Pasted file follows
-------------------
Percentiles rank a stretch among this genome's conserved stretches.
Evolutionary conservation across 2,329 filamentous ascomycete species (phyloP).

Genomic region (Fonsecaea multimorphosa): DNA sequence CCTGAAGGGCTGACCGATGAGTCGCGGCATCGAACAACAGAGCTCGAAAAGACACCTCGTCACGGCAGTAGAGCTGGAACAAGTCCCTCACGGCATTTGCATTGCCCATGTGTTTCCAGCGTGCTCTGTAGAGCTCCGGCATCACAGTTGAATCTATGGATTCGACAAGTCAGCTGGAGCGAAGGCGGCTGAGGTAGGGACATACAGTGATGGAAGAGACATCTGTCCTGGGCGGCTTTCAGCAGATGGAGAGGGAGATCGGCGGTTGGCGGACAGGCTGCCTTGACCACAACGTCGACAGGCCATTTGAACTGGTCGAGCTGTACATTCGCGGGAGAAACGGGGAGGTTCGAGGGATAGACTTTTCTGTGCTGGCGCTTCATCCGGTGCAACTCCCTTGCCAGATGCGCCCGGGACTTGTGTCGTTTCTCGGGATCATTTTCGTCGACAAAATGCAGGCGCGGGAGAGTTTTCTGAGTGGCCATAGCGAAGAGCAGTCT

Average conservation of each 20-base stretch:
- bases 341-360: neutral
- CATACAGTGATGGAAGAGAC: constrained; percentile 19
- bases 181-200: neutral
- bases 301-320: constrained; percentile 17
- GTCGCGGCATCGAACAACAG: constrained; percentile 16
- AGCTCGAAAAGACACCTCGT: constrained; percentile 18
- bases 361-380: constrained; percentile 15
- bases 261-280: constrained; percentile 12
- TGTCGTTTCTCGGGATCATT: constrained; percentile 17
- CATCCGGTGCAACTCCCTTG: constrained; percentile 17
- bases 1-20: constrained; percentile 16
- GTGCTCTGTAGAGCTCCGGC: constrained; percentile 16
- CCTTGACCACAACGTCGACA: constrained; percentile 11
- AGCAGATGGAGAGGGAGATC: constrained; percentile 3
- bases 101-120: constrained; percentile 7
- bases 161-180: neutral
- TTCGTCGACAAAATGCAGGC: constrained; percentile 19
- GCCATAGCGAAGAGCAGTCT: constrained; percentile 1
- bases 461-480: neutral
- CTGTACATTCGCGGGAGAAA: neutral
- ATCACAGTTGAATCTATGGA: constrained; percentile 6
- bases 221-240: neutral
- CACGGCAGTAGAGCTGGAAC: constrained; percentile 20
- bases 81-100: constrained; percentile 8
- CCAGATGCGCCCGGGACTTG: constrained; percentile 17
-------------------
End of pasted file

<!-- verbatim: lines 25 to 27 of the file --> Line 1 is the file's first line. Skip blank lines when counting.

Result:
- ATCACAGTTGAATCTATGGA: constrained; percentile 6
- bases 221-240: neutral
- CACGGCAGTAGAGCTGGAAC: constrained; percentile 20